These criteria are reasonable starting places, but they raise a host of questions. Reaching agreement on the meaning of these terms is a challenge. What does ‘major improvement’ involve? How are benefits defined and measured? Across the world, there are disagreements concerning how the value of technologies that add months or years of life should be assessed, but it is even harder to reach consensus on value when interventions relieve suffering. Most of the new, expensive treatments for COPD can relieve symptoms by decreasing airway inflammation and relaxing the airways, and by preventing exacerbations of the disease. They may help reduce the need for inpatient hospitalisations and may improve the functional status of COPD patients, but there is no evidence that they extend life.

Health economists often rely on so-called ‘willingness-to-pay’ surveys to determine the economic value of new drugs, but these surveys do not produce consistent results. Complicating matters further, placing limits on public subsidies for clinically effective technologies stands in tension with the idea, embraced by most countries, that distributing care on the basis of ability to pay is not justified. A system in which people are asked to cover most of the out-of-pocket expenses associated with effective care will exacerbate existing economic inequalities. Although most countries impose some out-of-pocket costs on patients, a just health system should not shift so many costs to people that they either go without the care they need or threaten their family’s financial security.

Limiting care for older people and intergenerational equity

Another question raised by this case is whether limiting public spending on healthcare for older people like Mr Yap may free up resources for younger people. Mr Yap has already lived a long life, but his children and grandchildren (along with other younger people in Singapore) have not had that opportunity to do so. Perhaps it would be more appropriate to spend limited public resources on younger people than to offer subsidies for expensive COPD drugs for Mr. Yap? Claims of this sort are often used to justify limiting healthcare spending for older people. The desire of Alex to help his parents, and the concerns expressed by Jessica, remind us that reality is more complicated.

Older people are often members of families. The children and grandchildren of current older people, rather than being engaged in a struggle for resources with their parents and grandparents, benefit from public spending on their older relatives and can be harmed if public subsidies do not exist. In Singapore, not only are children expected to care for their parents and grandparents, the healthcare financing system reinforces this expectation. For example, Singapore offers tax rebates  that are designed to encourage Alex and his wife to top up Mr Yap’s Medisave account ( ). This illustrates why it is important to understand transfers between population groups over a life time. Limiting healthcare spending on Mr Yap and other older people may place significant financial pressure on their children and grandchildren.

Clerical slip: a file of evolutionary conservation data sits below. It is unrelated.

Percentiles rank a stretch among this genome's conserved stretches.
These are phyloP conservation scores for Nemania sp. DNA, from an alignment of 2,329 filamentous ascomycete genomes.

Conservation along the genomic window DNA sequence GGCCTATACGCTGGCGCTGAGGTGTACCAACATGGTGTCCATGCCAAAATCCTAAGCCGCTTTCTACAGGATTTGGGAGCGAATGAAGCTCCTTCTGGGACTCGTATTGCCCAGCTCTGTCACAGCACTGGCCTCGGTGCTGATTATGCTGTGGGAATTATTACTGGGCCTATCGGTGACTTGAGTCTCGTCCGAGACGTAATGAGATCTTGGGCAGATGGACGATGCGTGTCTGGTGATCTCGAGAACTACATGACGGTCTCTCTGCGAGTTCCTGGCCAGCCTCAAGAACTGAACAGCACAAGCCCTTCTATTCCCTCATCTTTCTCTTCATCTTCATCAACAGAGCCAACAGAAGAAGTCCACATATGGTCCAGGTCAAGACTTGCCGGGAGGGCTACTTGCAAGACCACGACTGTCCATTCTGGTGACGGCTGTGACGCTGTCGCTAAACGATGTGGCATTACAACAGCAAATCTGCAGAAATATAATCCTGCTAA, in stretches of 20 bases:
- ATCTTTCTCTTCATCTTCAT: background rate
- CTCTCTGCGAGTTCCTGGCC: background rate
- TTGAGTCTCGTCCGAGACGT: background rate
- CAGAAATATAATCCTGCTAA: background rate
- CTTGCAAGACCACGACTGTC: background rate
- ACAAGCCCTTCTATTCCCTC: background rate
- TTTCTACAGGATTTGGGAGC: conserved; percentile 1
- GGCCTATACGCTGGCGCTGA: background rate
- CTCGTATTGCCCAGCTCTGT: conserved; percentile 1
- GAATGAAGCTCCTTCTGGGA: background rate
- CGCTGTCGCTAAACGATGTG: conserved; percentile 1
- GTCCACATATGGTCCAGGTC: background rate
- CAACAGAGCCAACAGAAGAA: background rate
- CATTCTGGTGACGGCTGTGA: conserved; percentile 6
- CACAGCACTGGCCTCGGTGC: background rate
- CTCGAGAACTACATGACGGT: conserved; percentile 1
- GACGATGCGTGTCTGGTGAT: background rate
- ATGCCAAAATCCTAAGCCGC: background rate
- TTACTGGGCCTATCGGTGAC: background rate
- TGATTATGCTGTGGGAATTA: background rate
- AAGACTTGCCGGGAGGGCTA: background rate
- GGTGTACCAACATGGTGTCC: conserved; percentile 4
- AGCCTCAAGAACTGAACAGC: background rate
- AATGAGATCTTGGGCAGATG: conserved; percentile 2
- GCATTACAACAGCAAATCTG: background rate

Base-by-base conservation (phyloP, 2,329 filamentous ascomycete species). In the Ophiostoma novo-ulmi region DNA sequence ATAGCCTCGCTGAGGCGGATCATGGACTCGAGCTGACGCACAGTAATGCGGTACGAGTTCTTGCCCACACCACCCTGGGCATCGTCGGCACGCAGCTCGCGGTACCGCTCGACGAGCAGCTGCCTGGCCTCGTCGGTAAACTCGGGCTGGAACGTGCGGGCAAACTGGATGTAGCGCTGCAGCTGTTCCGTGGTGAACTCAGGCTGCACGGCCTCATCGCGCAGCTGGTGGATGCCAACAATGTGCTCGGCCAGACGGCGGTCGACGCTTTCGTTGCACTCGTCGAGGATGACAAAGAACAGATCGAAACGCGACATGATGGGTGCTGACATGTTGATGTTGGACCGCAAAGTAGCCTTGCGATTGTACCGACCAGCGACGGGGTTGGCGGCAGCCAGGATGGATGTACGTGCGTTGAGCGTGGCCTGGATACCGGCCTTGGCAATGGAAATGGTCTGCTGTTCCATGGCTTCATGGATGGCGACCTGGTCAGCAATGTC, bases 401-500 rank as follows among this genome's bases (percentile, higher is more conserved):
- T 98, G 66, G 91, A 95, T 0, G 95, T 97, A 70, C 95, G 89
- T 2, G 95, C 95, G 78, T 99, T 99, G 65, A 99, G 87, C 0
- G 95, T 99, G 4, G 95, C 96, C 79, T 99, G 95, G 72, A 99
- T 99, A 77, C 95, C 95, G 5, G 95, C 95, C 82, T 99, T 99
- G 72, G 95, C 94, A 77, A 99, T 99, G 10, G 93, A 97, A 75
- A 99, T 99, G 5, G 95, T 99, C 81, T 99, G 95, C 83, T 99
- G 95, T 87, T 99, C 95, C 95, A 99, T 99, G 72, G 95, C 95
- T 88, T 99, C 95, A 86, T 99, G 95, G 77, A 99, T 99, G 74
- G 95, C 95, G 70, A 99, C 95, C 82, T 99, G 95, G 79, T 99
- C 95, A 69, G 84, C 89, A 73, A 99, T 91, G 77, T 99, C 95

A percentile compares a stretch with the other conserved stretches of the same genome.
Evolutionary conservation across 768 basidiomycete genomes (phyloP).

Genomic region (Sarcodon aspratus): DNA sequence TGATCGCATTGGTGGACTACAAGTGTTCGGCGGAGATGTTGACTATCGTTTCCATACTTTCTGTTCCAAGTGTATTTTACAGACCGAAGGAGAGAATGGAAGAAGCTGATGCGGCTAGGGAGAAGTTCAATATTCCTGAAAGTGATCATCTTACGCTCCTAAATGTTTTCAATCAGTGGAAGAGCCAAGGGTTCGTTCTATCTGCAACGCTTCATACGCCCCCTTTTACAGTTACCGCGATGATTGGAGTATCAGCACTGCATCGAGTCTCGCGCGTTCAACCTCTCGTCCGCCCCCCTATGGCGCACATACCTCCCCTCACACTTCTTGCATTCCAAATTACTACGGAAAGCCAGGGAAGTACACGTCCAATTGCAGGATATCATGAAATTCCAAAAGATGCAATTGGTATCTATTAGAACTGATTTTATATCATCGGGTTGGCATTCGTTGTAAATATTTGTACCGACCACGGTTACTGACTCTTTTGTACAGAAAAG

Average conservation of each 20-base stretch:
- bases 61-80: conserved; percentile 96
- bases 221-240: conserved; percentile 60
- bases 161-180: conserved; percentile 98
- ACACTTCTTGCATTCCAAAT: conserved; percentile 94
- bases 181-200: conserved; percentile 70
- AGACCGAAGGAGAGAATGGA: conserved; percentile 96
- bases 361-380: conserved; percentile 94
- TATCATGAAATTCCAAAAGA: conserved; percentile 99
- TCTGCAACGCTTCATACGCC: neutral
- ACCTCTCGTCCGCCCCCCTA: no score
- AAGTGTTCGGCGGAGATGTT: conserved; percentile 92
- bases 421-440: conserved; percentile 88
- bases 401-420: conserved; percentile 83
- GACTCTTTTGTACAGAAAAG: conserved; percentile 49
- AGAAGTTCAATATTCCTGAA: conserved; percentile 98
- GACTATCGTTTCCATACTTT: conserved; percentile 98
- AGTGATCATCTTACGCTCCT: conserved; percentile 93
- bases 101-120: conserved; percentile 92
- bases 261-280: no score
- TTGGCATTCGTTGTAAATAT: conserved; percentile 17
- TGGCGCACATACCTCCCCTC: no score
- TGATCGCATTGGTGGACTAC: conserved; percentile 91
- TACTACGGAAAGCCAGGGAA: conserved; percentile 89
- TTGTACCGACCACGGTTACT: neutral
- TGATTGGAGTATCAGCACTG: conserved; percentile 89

Commentary Perspective by Gusmano, Michael K., ‘When is it fair to limit public subsidies for expensive technologies?’ in Chin, Jacqueline, Nancy Berlinger, Michael C. Dunn, Michael K. Gusmano (eds.), A Singapore Bioethics Casebook, vol. ii: Caring for Older People in an Ageing Society (Singapore: National University of Singapore, 2017),

Supporting patients with advanced chronic obstructive pulmonary disease and their caregivers

Practice Perspective by Lim Tow Keang

Chronic obstructive pulmonary disease (COPD) is a leading cause of morbidity and mortality worldwide and is expected to increase in Singapore as the population ages. Patients have a high-symptom burden, low quality of life, and unmet needs at the end of life (EOL). Thus, the situation with which Mr Yap and his family has to cope is a common one as COPD advances. Patients suffer increasing breathlessness which severely limits their physical capacity, quality of life, and psycho-emotional well-being. Families have to bear a greater burden of assistance with daily life activities and finance.

Medical treatment

There is an increasing number of new drug and device options in the treatment of COPD. While they do not improve survival they do relieve symptoms, prevent disease exacerbations, and preserve the quality of life. However, all of them are relatively expensive and not covered by any government financial subsidies. This is a major factor contributing to poor patient adherence and conflicts in the family when the outcome is uncertain and yet the patient suffers severe relapses requiring repeat hospitalisations.